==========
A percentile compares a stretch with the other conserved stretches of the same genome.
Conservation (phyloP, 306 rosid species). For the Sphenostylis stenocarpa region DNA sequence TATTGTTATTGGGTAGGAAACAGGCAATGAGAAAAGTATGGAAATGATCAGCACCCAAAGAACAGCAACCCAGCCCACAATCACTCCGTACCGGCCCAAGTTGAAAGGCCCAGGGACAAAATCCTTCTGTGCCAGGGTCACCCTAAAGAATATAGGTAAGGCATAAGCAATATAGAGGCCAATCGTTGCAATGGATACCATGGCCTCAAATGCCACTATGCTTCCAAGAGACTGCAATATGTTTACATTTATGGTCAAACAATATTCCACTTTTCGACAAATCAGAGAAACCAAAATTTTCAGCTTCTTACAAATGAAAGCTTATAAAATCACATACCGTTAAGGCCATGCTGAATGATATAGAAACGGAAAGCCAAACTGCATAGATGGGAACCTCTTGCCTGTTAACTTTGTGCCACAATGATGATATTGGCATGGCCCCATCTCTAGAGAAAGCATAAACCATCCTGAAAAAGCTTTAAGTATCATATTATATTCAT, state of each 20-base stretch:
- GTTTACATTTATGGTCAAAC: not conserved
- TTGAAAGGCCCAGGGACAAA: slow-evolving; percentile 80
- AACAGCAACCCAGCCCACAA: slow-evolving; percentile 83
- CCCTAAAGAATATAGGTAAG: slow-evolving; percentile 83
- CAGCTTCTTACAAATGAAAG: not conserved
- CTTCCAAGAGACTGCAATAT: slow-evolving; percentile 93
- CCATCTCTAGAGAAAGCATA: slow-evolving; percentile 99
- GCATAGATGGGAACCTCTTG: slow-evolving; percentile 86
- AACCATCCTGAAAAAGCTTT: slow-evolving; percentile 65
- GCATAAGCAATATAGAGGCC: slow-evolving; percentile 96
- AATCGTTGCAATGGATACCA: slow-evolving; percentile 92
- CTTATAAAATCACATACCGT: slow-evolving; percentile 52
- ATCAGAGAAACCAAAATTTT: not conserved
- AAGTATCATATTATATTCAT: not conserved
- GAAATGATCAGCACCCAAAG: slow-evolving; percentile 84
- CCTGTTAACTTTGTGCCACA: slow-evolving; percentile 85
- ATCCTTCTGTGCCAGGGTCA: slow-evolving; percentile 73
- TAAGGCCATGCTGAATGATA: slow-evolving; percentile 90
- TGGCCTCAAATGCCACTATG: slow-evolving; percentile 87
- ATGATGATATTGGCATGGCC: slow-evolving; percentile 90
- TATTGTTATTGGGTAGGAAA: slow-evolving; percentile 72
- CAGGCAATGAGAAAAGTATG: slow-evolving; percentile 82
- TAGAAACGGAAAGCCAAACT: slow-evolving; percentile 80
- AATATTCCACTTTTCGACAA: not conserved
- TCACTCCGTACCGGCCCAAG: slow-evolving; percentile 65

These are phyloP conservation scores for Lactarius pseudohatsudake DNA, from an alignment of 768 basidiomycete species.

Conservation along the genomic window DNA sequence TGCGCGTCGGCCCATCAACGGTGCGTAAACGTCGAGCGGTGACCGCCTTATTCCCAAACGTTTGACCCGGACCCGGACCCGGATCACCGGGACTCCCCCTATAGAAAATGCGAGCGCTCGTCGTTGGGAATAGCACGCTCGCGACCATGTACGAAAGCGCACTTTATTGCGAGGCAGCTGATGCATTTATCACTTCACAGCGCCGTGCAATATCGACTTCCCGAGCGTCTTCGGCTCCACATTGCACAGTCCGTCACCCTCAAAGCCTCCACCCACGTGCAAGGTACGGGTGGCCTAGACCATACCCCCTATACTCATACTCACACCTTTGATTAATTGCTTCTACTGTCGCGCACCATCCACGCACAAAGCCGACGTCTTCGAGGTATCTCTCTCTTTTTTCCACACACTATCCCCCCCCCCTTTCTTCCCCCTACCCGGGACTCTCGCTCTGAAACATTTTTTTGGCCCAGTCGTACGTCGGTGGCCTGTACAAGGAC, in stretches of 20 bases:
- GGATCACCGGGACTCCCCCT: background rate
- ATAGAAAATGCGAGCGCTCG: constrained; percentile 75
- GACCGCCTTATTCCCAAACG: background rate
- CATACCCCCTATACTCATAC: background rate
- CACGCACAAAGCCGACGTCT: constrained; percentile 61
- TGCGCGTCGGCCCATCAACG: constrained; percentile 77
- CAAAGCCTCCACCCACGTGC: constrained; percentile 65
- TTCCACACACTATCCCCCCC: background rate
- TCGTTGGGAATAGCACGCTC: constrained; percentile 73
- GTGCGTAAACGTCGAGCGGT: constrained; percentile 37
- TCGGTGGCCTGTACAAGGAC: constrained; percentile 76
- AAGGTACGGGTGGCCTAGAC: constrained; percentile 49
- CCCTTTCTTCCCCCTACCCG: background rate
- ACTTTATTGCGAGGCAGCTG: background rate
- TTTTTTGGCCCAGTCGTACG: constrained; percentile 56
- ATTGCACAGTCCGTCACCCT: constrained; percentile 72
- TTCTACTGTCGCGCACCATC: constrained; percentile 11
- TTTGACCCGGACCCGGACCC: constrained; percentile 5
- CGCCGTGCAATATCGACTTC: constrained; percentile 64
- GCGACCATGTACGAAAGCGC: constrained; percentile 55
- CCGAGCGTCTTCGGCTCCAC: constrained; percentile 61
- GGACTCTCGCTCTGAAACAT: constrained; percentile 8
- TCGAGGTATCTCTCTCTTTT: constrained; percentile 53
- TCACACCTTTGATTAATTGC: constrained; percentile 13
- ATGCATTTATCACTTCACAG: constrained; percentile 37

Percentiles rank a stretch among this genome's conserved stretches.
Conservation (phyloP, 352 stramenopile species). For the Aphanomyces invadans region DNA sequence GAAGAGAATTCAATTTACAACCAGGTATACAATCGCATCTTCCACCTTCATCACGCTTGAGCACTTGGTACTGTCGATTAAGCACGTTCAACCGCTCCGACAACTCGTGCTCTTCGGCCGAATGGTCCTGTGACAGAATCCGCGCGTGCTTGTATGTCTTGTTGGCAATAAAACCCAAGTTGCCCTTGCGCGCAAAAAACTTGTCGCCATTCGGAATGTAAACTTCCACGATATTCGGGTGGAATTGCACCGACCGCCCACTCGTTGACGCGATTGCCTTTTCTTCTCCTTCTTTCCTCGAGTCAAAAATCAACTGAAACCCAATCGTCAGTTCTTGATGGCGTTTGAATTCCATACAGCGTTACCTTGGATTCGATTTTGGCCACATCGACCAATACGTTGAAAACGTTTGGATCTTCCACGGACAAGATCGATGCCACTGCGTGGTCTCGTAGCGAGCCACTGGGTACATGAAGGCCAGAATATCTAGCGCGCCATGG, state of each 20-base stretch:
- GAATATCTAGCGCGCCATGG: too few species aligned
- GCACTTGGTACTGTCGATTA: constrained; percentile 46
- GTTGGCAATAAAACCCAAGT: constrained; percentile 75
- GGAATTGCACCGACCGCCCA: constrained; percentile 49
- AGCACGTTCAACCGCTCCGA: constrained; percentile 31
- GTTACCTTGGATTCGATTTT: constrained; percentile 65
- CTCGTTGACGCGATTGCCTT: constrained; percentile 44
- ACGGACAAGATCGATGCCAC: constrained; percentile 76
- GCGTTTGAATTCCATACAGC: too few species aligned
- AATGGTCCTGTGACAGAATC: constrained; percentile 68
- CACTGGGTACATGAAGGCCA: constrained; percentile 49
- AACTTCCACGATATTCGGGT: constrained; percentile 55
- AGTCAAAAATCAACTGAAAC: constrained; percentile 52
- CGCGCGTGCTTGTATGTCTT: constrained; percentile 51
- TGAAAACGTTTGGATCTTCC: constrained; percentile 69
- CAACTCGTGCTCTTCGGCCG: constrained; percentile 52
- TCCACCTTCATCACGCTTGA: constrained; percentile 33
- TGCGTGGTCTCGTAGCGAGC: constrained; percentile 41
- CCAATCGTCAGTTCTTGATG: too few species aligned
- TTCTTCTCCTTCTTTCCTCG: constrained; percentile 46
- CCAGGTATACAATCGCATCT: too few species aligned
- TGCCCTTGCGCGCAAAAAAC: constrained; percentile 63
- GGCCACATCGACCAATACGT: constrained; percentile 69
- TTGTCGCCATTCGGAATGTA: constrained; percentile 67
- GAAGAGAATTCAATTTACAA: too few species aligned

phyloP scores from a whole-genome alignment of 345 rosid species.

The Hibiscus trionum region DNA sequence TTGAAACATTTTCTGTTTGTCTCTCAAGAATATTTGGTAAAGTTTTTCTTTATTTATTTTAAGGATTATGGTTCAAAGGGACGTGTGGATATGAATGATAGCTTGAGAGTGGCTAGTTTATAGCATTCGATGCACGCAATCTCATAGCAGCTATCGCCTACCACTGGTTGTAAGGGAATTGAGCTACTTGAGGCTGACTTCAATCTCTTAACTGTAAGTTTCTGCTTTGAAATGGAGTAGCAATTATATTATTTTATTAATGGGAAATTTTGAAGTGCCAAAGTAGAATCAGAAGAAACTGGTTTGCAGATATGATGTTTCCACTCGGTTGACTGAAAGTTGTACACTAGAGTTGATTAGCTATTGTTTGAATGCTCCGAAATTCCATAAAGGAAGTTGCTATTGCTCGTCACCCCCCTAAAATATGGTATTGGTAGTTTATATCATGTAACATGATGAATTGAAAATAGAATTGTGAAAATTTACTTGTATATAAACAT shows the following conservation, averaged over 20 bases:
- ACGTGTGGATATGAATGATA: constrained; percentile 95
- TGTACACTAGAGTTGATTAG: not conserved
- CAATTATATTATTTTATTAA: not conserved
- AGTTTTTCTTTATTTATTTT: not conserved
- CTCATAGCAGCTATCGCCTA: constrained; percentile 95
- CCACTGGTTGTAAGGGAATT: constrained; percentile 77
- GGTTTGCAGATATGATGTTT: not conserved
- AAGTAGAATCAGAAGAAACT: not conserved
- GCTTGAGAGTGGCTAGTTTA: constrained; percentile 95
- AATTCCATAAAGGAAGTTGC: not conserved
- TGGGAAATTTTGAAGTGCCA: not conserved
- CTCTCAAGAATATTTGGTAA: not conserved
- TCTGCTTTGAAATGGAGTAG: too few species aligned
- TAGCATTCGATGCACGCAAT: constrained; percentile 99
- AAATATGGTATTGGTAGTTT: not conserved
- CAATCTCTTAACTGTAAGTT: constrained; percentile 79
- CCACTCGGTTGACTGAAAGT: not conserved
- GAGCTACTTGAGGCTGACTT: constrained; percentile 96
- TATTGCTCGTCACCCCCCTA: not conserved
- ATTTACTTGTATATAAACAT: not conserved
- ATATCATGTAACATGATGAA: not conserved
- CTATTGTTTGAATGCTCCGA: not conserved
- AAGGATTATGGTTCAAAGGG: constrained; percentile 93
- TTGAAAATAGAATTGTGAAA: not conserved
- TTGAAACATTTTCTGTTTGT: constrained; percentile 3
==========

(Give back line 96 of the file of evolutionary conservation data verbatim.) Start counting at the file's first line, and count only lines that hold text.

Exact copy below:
- TCTGCTTTGAAATGGAGTAG: too few species aligned